The Day I almost killed a Manipal Bus!

Had we met Nostradamus the day before we left, he would have told us, in his usual annoying cryptic way

“Ease back on the red fluid lass”

“If I were you, I would cling to it tighter than ever”

“Dont overdo the pasta, you won’t have space left for the alcohol”

“For the last time, Do not covet the biriyani”

“You son, your streak of shitty luck will be your faithful friend”

There comes times in your lives when a simple beautiful moment, time , event or object is permanently marred due to curious circumstances.

I wrote about the Trip to the Kingdom of Clouds.

The beautiful day that stirred so many beautiful  emotions in me, that gave birth to something tranquil yet exciting. That very day something else happened. It was only the sheer joy that showered us on all day long that cushioned the shock, that dulled the ferocity of the ‘incident’.

[pullquote_right]KA 19 C 4549 : The number of the bus that almost killed me. [/pullquote_right]

The mood buoyant after the exciting travel and a little anxious because we had to be back in campus for the Finals of Episode 2012, all 9 of us started back from Kudremukh to TAPMI campus.

With the rain just slowing down minutes before, the broad  road wore a shiny,  slippery black look. There were a couple of bikes ahead of me. I was doing a constant 60 kmph. There was an auto-rickshaw in front, roughly 100 metres away. Both my fellow passenger and me didn’t have helmets on us. A local bus was coming from the opposite end. I accelerated to catch up with the guys in front, and as I came close to the auto and moved towards the middle of the road in a bid to overtake the auto,  the bus suddenly  swerved to the middle of the road , probably to avoid a pothole.  As I braked and slowed down to postpone the overtake and steer back into my lane, it happened.

The rear wheels skid, I threw my weight instinctively to regain balance, yet it wasn’t enough. The bike hit the road with a sickening crunch and slid forward, my co-passenger was thrown off the backseat, bumped and rolled ( fortunately) to the periphery of the road. The direction of  the slide of the bike was alarmingly bringing it directly in the path of the speeding bus. The bus driver vainly attempted to get the bus back into his lane as he hastily braked but it was very obviously too late. In the micro-seconds that ensued I had only 1 clear thought : Will it be my hand or my head? I was sliding along with the bike and I had hit my head on the road, hard. The smell of diesel and fish wafted over me like the shock waves of a large explosion as the wheels of the behemoth, literally missed me by inches. They trampled the front wheel of my bike, crushed the suspensions, and then swerved sharply to the right and barreled past. I remained untouched by the juggernaut.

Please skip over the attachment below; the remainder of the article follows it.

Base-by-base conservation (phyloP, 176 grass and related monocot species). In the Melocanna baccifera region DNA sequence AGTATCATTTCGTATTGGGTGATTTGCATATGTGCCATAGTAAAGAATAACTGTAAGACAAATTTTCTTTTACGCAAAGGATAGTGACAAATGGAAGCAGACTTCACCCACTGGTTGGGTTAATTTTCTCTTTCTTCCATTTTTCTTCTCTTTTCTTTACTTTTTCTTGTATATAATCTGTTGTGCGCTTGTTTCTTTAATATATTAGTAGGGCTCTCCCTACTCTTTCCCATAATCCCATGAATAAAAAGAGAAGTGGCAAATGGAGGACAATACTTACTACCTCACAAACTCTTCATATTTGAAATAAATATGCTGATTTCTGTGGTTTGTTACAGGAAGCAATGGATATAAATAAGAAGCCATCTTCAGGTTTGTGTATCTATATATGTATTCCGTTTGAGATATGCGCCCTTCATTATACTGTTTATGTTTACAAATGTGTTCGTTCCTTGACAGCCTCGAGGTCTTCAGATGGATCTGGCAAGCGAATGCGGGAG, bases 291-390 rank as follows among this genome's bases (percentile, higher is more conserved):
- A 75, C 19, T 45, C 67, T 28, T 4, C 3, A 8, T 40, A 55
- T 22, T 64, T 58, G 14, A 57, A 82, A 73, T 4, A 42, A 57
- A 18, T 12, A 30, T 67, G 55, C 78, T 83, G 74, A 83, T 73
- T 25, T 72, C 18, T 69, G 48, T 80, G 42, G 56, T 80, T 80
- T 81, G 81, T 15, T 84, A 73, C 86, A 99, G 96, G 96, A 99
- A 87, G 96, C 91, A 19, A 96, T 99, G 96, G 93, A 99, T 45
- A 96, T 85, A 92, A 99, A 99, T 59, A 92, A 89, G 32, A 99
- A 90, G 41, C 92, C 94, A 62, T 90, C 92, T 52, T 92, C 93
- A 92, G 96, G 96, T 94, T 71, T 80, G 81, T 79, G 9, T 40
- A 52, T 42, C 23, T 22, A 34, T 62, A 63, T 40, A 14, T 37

I got up and ran to my friend on the road: she was conscious and appeared unhurt. I told her “We just met with an accident, try not to get up immediately” and I urged her to stay off the road. Then I stared back and gaped as I saw the bus; it had toppled off from the road,  the wheels on the right side in air, exposing its underbelly. I stood shell shocked.

Luckily no one on the bus was hurt. All my friends had stopped. I reasoned with them to immediately leave the scene. A special mention of my friend, CK, who took charge and handled the situation adroitly ( the importance of knowing the local language). I signed a form not to file a case against the bus driver, paid for the tractor that pulled the bus out back on to the road, piled  the wreckage of my bike on a trolley auto and rode back to  Manipal in stunned silence.

What I took away from the incident was the total nonchalance. A clear sequence formed in my head; Look after co-passenger, look after bike, decrease volatility of situation and make a quick exit.And I did just that.  I  reasoned with my friends to leave. It was as if nothing very important, very serious had happened. The sheer  non-registry of the severity , the potential of what just happened does  continues to baffle me.

The real event was over in a matter of seconds. The repercussions however stay on for some time. In fact scars they left me with will probably stay on for years. But my streak of good luck continued and I lived to see another day.

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About Sam 24 Articles

A Final year PGDM student at TAPMI, Manipal, Sambit Mohanty is a passionate photographer who loves traveling when he is not busy studying to be the next big Management guru :)

  • Rgu Raghu

    Wear a Helmet!!
    Nobody cares about two wheeler in the road.
    And yeah Bus, Autos and drunken drivers are downside of Manipal